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MIJ: CHARLES McGLASHAN: SMART train critical to green transportation strategy
Wednesday 27 Aug 2008, 06:42
Filed under: Marin, Railroad, SMART, Sonoma

MY FRIEND and colleague Hal Brown listed some great ideas for reducing car trips in his Marin Voice piece (“Some real alternatives to SMART,” Aug. 17).

Providing financial incentives for employees to carpool, walk, bike or take public transit is a necessary step to get cars off the road and reduce greenhouse gas emissions, and it has been working well since the county introduced the Green Commute program last year.

Allowing and encouraging more telecommuting also can be an effective tool for employers to reduce vehicle trips by their employees.

But I disagree with Supervisor Brown’s argument that these are alternatives to Sonoma-Marin Area Rail Transit’s plan for a passenger train and pathway from Larkspur to Cloverdale. Instead, we should see these and other programs as companions to the SMART project.

Our planet is in trouble. Big trouble. Global climate change is real, and our window of time for addressing this crisis is quickly closing. We don’t need to do one or two things to reduce greenhouse gas emissions and shrink our carbon footprint, we need to do many things. That includes incentives, telecommuting and, yes, SMART.

Marin and Sonoma counties don’t have the kind of smokestack industries that many people associate with greenhouse gas pollution. Still, our carbon footprint in the North Bay is very large. Marin County’s per-capita emissions of 12.6 tons of greenhouse gases in the year 2000, for example, were higher than the
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per-capita emissions of California, the European Union, the U.K. and Japan.

The primary culprit is transportation. Overall, 60 percent of greenhouse gas emissions in Marin and Sonoma are produced by transportation. That’s because we own a lot of cars – nearly one vehicle for every man, woman and child in the two counties – and we drive them a lot.

We drive because that’s what we’ve become used to doing, but we also drive because we don’t have a lot of good alternatives. As a society we have spent the past century building the infrastructure necessary to make the single-occupant vehicle the transport of choice for nearly everyone.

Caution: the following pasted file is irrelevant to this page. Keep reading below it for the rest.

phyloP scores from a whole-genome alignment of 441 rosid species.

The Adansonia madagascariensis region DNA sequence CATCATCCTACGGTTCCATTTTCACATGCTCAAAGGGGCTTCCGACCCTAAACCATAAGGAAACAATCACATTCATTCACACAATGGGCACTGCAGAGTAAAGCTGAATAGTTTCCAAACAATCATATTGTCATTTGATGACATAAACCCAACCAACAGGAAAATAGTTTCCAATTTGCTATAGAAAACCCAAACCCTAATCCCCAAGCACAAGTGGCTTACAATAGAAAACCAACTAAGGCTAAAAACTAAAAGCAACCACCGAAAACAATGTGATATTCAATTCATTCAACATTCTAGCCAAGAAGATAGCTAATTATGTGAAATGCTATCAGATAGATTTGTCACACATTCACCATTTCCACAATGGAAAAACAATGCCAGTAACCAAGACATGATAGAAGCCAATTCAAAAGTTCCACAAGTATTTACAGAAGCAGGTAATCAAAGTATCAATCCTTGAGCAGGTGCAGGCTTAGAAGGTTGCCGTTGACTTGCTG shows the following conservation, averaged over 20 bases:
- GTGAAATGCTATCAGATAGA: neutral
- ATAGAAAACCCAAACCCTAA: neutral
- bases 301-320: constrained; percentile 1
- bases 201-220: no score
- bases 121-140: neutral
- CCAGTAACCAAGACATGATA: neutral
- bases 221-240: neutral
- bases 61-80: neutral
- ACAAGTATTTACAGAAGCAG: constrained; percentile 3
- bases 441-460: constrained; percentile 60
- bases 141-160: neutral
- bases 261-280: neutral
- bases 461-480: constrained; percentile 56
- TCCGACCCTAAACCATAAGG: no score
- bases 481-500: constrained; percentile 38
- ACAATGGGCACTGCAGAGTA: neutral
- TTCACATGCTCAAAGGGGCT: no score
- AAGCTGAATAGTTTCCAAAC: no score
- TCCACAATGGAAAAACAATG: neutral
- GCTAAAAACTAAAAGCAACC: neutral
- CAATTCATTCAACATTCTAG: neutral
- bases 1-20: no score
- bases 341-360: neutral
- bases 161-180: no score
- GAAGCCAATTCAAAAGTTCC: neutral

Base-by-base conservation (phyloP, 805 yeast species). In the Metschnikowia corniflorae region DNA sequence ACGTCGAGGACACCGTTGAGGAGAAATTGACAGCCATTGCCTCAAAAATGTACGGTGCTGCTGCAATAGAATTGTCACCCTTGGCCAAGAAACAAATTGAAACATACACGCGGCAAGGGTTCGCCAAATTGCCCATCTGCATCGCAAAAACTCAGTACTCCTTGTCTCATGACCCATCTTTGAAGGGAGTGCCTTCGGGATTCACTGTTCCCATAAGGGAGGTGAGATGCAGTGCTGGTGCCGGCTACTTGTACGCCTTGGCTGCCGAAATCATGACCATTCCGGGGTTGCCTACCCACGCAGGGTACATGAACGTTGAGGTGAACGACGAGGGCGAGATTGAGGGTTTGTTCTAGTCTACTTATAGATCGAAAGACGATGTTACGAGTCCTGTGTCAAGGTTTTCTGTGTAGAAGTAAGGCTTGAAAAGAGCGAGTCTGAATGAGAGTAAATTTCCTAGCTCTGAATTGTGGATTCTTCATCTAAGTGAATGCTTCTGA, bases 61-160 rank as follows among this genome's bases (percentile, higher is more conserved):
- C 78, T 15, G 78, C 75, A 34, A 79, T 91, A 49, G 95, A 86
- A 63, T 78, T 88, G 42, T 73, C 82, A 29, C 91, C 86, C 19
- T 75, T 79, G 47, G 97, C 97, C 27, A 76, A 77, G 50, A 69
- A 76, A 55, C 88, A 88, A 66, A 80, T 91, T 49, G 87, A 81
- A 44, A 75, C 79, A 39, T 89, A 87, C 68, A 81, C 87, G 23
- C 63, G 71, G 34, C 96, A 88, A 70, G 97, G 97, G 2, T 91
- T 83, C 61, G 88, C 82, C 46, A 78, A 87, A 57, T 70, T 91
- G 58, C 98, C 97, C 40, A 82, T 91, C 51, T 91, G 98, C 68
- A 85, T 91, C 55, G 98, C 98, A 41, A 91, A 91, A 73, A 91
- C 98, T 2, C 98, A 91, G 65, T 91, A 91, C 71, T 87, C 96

But we have come to the point where we have so many cars and so many drivers that the infrastructure can’t keep up with the demand, and that’s why traffic comes to a near standstill every morning and afternoon.

SMART isn’t the only answer to this problem. But it must be part of the answer. Just as we need buses and shuttles and ferries and carpools, we need SMART to serve as the backbone of a strong, interconnected two-county transportation system that gives our residents real, viable choices as they seek ways to reduce the number of miles they drive. One hundred years of habit can’t be changed overnight. It takes time, and it takes a variety of strategies. Court clerks and correctional officers can’t telecommute. Petaluma residents who work in San Rafael can’t walk to work.

SMART’s ridership studies project 5,300 passengers will use the train when it starts running. That number was produced when gas sold for less than $1.60 a gallon and before transit use reached record levels around the country and in California over the past two years. Even so, that minimum ridership will reduce greenhouse gas emissions in Marin and Sonoma by a minimum of 31 million pounds a year – and that doesn’t take into account the thousands of people who will use SMART’s bicycle-pedestrian pathway or the shuttles that SMART will run to get train riders to work or school, hospitals or shopping areas. Neither does it account for increased bus ridership, which SMART’s EIR projects will ensue when SMART trains start running.

As Supervisor Brown noted, job growth in Marin has been robust, rising from 84,000 jobs in 1980 to 121,000 in 2000. Between 2000 and 2025, the Metropolitan Transportation Commission projects that more than 130,000 more jobs will be created in Marin and Sonoma counties. None of the North Bay residents who fill those jobs will need to drive across the Golden Gate Bridge to get to work. But the great majority of them will have to use Highway 101. The MTC also projects that 122,000 more cars will use Marin’s and Sonoma’s roads by 2035, an increase of 22 percent.

SMART allows people to get out of their cars and get off of Highway 101.

For our planet and for our communities, for our working people and for our kids, for our tourists and for ourselves, we need SMART as a transportation alternative. On a 9-3 vote the Transportation Authority of Marin reached this same conclusion in endorsing SMART.

Charles McGlashan of Mill Valley is president of the Marin Board of Supervisors and the Sonoma-Marin Area Rail Transit District board.

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